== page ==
Do you think its best to photograph with studio or natural light for newborn photography?
In my humble opinion?
Both! Both of them are super useful skills to have. I think, if you can, it’s great to become familiar with photographing a newborn in natural light and in studio light.
The trick is getting studio light to look like natural light. The setup I have does a pretty fantastic job of replicating natural light. More on my setup further down the post.
For this session here, did I use studio light or natural light?
Both! Of course.
The photos in this blog post are from a recent newborn mini session I did at my studio in Salem, Oregon.
All of the images photographed on the white drop are natural light and the images on the gray drop are studio light.
Could you tell the difference? Hopefully not, or at least…hopefully not by much!
I love natural light. I think I will always find it a bit superior to studio light. It is soft and beautiful, but sometimes it can be frustratingly inconsistent.
Gray overcast days in the winter are my favorite days to photograph with natual light. Bright blue hot mornings in the summer are my least favorite. Time to pull out the studio light!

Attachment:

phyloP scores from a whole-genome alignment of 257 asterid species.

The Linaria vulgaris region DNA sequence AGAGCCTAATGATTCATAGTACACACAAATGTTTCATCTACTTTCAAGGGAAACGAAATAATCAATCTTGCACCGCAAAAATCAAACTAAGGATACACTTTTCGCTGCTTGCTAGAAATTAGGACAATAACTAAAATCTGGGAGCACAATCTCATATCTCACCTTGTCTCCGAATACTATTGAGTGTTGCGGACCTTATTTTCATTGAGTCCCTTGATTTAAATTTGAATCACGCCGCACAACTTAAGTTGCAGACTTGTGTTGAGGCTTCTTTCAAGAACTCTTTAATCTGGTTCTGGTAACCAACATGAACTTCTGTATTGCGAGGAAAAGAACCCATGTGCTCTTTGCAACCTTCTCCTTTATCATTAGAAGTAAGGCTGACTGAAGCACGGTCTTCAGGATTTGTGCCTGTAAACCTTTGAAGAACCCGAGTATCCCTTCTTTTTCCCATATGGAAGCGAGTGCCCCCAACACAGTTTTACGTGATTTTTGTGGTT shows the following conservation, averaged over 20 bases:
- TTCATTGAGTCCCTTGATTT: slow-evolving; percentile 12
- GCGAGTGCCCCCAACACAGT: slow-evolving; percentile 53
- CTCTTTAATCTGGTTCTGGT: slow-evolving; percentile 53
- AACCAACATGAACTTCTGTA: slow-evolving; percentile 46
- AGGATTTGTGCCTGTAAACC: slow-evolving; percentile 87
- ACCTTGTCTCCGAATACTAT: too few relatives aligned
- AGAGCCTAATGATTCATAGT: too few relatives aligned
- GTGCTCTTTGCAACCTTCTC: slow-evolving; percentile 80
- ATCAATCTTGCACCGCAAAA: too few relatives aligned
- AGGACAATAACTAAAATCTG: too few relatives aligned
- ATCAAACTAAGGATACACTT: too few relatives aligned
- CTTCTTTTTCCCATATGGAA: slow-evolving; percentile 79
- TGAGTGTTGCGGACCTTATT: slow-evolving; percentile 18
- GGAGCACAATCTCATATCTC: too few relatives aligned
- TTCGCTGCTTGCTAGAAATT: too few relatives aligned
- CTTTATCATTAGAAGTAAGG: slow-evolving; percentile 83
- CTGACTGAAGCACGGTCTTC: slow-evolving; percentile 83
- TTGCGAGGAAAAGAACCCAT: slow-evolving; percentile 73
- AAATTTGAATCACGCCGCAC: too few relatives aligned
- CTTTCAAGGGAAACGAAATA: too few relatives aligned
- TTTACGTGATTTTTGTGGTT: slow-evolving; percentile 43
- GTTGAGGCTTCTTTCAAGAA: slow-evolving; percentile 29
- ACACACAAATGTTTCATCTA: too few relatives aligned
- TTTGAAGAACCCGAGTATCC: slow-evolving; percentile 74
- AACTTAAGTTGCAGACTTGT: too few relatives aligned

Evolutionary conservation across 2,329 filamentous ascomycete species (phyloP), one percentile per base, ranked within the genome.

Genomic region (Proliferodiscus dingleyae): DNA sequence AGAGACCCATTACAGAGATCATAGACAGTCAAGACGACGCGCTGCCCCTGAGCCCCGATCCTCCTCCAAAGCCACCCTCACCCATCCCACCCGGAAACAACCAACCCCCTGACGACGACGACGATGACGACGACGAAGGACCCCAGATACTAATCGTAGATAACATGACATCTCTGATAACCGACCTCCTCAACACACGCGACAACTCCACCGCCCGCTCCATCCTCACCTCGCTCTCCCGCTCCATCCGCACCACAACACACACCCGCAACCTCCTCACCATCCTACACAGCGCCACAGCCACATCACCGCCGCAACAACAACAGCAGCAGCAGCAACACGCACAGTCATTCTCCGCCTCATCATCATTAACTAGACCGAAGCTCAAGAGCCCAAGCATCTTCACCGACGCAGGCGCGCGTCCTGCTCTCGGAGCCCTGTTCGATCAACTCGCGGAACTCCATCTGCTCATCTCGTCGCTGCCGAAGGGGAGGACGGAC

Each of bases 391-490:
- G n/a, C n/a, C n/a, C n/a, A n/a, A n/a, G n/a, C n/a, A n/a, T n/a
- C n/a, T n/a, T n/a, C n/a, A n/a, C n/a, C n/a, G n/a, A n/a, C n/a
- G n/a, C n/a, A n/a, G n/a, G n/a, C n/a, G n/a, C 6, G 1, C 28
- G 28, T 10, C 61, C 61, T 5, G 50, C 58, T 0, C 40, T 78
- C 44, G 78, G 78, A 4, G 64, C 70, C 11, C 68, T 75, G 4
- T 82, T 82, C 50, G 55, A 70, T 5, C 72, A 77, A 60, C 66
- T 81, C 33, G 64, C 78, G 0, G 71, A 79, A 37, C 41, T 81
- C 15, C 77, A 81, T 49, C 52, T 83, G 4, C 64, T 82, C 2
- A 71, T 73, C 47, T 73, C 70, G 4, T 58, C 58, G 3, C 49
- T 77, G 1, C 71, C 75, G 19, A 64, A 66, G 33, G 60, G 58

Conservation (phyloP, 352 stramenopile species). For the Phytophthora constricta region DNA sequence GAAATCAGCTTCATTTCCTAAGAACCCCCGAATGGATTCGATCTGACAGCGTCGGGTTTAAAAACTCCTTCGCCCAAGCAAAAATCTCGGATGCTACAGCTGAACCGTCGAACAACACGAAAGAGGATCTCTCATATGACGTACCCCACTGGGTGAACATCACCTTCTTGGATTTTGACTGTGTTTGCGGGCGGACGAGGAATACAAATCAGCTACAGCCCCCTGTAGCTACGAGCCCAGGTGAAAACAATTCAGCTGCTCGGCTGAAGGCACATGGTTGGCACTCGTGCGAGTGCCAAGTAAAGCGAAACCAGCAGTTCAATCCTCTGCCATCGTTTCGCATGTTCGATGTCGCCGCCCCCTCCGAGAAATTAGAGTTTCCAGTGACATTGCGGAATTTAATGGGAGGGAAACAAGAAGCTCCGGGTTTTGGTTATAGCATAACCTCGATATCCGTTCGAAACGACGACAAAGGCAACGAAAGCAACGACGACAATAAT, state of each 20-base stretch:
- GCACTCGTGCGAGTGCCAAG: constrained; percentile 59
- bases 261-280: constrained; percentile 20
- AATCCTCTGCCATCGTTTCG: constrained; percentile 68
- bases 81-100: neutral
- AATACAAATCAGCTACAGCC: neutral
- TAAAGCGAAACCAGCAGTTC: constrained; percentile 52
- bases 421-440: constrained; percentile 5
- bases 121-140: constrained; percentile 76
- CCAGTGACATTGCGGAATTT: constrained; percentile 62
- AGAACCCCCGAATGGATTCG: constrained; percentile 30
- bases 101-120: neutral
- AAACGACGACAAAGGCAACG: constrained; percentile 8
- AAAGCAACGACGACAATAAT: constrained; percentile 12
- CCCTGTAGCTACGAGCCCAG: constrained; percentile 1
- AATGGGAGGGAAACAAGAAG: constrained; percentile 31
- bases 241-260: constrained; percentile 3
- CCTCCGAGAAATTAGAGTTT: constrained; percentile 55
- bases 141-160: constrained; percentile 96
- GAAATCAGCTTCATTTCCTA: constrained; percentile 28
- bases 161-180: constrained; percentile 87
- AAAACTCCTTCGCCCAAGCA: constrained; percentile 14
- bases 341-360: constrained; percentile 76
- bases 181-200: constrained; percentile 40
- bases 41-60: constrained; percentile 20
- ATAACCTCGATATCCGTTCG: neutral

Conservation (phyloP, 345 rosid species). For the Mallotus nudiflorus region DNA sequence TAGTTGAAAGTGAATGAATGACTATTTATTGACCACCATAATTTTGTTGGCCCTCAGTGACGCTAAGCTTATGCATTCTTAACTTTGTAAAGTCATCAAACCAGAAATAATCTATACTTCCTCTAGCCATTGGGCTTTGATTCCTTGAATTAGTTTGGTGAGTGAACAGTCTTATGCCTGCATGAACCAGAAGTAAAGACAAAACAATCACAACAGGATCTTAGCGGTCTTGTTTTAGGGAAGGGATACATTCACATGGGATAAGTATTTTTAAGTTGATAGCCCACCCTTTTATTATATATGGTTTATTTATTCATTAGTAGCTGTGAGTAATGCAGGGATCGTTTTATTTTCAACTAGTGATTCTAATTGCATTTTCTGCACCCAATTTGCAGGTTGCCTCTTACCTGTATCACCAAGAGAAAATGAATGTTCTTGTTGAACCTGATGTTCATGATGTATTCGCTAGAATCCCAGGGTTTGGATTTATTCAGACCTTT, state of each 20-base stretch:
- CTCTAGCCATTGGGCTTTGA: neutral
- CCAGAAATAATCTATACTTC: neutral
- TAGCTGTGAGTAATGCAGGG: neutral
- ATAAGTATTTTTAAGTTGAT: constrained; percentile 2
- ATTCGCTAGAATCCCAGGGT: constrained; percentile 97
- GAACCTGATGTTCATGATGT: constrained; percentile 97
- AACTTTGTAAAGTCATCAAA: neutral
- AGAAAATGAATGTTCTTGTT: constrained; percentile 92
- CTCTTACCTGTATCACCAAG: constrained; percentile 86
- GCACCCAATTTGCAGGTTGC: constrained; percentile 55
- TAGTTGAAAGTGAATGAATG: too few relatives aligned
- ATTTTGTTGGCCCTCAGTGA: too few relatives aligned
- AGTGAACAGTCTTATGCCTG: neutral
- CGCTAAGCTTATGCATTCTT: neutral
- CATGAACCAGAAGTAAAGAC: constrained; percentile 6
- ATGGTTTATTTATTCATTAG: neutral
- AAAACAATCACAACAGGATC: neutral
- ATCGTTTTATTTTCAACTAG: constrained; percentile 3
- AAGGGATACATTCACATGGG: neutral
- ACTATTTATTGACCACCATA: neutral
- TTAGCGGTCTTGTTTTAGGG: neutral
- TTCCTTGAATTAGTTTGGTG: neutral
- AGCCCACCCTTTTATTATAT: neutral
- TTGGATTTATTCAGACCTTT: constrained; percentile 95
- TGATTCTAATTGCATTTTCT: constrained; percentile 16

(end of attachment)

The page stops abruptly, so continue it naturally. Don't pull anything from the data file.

What about those days in the winter when it’s SO dark and stormy outside there isn’t enough natural light to work with? Time to pull out the studio light.
Need to move the session through super fast? Have a set up ready to go at the studio light, and one ready to go at the window.
You need both so you can be agile and versatile, adapting to any lighting situation you might be faced with. You need both so you can deliver a newborn session to your client filled with softly and beautifully lit newborn portraits no matter what the natural light is doing that day. You should aim to move smoothly between the two.
I certainly have a preference to photograph with natural light but I’m so thankful I know how to move over to the studio light if I feel like it will result in a better image than the current natural light situation.
For studio lighting, I have an Einstein 640 light mounted onto a column stand with a black cover 84″ PLM and a white diffusion cover. I’ve linked to the products here to get my exact setup:
In the main room that I photograph in, I have both a west facing and a south-facing window. I typically use my large west facing window when I’m using natural light. Sometimes I use the south facing.
So let’s hear it in the comments section…would you have known this session was photographed with both studio and natural light if I hadn’t told you? If yes, what tipped you off? Talk to you soon!
with updates from katie
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